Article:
Last week, the National Institute of Standards and Technology (NIST) revealed a prototype that used atoms to authenticate an item before it left a factory floor. The methodology is called “doping” and involves the insertion of ‘foreign’ atoms of a different element from those in the device. The implant causes the electrical properties of the “topmost layer” of the device to form a unique “label” that can be read by a scanner.
The Atom Implant
The doping technique described by NIST researcher Yaw Obeng uses the “sharp tip of an atomic force microscope (AFM) probe to implant atoms, [and] is simpler, less costly and requires less equipment than other doping techniques using lasers or a beam of ions,” according to the research. Obeng added, “We’re putting a sticker on every device, except that the sticker is electronic and no two are identical because in each case the amount and pattern of the dopant atoms is different.” The NIST announcement noted that their prototype effectively created “a nanometer-scale version of a QR code for the wafer.”
While it is easy to associate counterfeit goods to knock-off designer watches and purses, the reality is that pharmaceuticals and electronics/components make up the vast majority of counterfeit products in the consumer and manufacturing product acquisition chains.
According to the Organization for Economic Cooperation and Development, (OECD), approximately 2.5% of all global goods are counterfeit. The National Institute of Justice, to help researchers focused on counterfeiting, has created a database of over 8.6 million counterfeit items discovered ranging from pharmaceuticals, electronics—even food—numbering in the thousands. Interestingly, over half (53%) involved brick-and-mortar businesses. Meanwhile, the National Archive of Criminal Justice Data published their analysis of counterfeiting across 43 states and 42 countries from 2000-2015 in July 2021.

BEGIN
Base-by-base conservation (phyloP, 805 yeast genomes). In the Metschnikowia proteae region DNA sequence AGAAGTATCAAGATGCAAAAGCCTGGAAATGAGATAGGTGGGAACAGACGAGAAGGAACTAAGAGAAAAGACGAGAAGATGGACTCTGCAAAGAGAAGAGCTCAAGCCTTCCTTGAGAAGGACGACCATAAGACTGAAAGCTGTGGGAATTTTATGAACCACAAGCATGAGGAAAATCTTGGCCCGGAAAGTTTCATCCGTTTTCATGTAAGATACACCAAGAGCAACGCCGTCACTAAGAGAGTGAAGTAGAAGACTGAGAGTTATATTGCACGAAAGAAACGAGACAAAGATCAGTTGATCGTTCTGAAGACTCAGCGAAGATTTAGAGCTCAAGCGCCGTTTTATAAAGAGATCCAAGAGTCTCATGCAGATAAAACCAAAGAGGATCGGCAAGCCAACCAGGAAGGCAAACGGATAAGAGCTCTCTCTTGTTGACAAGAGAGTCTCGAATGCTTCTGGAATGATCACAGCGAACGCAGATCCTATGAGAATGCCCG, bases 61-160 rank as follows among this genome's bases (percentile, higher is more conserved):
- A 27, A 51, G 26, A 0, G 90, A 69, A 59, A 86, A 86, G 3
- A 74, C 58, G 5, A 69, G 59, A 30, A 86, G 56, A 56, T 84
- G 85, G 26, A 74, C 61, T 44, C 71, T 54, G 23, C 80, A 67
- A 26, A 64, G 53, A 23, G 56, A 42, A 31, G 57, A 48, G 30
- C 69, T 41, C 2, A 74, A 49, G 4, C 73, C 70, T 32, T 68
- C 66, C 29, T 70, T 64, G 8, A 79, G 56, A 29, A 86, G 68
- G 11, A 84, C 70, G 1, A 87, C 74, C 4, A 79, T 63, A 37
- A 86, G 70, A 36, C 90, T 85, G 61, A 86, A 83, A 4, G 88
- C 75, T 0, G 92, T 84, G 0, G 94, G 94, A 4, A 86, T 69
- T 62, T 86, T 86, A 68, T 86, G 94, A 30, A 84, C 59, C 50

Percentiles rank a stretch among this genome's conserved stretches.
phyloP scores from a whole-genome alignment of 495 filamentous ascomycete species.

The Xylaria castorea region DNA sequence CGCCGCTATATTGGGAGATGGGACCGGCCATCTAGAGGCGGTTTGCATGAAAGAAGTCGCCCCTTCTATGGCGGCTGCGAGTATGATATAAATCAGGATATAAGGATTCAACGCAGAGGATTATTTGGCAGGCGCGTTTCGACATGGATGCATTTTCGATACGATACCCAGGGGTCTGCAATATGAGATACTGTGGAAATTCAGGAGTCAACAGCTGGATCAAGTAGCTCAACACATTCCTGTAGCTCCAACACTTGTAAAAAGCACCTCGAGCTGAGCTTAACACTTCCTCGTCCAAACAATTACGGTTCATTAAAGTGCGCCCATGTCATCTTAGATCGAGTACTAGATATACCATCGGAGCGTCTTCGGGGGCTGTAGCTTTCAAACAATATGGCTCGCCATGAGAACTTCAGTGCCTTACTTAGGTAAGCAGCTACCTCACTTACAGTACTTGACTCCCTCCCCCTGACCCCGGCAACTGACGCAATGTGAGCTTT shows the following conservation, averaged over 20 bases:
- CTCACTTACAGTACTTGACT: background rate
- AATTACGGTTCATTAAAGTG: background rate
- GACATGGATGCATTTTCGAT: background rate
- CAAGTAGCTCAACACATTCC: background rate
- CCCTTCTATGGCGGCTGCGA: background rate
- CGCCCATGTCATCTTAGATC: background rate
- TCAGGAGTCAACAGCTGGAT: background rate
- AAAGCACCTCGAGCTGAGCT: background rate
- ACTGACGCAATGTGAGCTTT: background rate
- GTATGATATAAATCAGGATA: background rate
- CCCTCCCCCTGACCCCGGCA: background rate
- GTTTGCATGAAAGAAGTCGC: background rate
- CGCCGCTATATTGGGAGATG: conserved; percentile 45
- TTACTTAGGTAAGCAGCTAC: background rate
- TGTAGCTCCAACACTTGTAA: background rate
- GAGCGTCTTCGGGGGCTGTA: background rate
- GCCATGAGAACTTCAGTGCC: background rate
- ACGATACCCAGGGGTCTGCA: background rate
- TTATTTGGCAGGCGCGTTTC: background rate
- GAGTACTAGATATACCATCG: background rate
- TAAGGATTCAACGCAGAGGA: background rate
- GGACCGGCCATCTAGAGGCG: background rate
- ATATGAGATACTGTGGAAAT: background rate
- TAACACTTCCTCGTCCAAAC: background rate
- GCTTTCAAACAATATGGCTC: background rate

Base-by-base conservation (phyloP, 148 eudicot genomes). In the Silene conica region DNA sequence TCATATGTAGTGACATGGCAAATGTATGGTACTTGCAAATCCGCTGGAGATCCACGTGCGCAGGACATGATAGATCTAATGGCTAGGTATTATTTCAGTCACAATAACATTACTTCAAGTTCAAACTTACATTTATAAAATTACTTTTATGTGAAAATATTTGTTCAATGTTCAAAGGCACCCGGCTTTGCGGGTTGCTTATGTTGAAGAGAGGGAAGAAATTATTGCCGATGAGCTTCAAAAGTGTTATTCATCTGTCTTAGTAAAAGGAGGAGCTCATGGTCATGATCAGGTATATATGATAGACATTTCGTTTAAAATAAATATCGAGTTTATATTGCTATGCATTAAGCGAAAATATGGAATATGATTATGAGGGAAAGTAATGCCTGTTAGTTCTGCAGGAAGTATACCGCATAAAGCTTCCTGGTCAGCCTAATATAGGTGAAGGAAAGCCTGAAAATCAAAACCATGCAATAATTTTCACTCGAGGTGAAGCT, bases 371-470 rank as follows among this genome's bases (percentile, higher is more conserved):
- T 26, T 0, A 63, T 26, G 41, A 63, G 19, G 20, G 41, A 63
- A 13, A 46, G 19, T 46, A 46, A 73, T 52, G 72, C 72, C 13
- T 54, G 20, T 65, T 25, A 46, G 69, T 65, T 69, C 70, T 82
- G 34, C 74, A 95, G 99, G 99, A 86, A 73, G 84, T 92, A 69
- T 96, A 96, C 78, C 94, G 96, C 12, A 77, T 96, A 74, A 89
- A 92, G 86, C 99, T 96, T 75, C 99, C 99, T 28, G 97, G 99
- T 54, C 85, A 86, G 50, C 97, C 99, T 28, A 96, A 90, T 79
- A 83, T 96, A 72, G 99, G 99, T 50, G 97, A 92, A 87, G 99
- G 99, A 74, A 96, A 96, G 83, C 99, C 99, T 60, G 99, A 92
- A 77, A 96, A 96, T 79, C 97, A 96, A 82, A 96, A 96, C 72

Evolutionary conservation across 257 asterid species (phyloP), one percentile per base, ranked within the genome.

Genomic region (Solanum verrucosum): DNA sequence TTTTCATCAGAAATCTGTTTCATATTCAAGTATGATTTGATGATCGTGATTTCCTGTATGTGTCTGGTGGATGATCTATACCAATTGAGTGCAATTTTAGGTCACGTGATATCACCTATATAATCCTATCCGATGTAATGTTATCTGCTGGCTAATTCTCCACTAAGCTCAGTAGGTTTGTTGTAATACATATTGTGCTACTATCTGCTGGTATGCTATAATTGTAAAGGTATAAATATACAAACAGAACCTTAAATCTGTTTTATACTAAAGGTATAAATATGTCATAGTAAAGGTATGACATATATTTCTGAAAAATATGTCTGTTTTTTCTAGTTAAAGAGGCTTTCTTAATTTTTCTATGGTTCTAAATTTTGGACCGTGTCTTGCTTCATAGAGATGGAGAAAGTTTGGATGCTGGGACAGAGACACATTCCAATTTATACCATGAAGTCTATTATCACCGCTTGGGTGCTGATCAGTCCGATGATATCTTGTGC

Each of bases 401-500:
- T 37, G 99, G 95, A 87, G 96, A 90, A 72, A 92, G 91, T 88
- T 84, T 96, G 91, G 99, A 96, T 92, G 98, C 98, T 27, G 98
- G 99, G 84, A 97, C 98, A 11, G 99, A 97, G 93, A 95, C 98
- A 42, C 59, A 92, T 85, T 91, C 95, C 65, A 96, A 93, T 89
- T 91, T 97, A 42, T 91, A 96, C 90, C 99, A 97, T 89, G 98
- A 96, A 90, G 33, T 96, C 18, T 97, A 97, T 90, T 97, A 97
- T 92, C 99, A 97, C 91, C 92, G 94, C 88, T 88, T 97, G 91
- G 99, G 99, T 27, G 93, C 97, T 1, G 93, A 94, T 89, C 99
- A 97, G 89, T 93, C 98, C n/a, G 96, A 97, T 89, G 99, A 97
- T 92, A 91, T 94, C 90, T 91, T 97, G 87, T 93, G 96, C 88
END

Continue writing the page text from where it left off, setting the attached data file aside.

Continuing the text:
Supply Chain Security
While the NIST atom doping prototype may not be useful with respect to dynamic updates of a software application or IT network, it absolutely is of import when it comes to the hardware that makes up data centers. John Boyens, a researcher within NIST’s Computer Security Division (and not associated with the study) observed, “This research is key because it offers a means to uniquely identify components by a secure, unalterable and inexpensive means.”
Components fail, reach their end-of-life, or new items are added due to the expansion of a network, be it on-premises or in the cloud. Similarly, operations managers have a shopping list of components ranging from raw materials to completed plug-and-play hardware devices. Each of those items is susceptible to counterfeiting or being altered by an adversary. This doping methodology holds promise for CISOs and operations managers that need a higher degree of confidence that the parts or hardware they are purchasing are indeed from the OEM and not from a third-party counterfeit operation, even if the third party managed to get their items inserted into their “secure” supply chain.
Brand protection and information technology teams will want to keep an eye on the evolution of atom doping technology and processes, as it has the potential to be a game-changer in their efforts to distinguish genuine from counterfeit within their own supply chain, as well as those of their customers.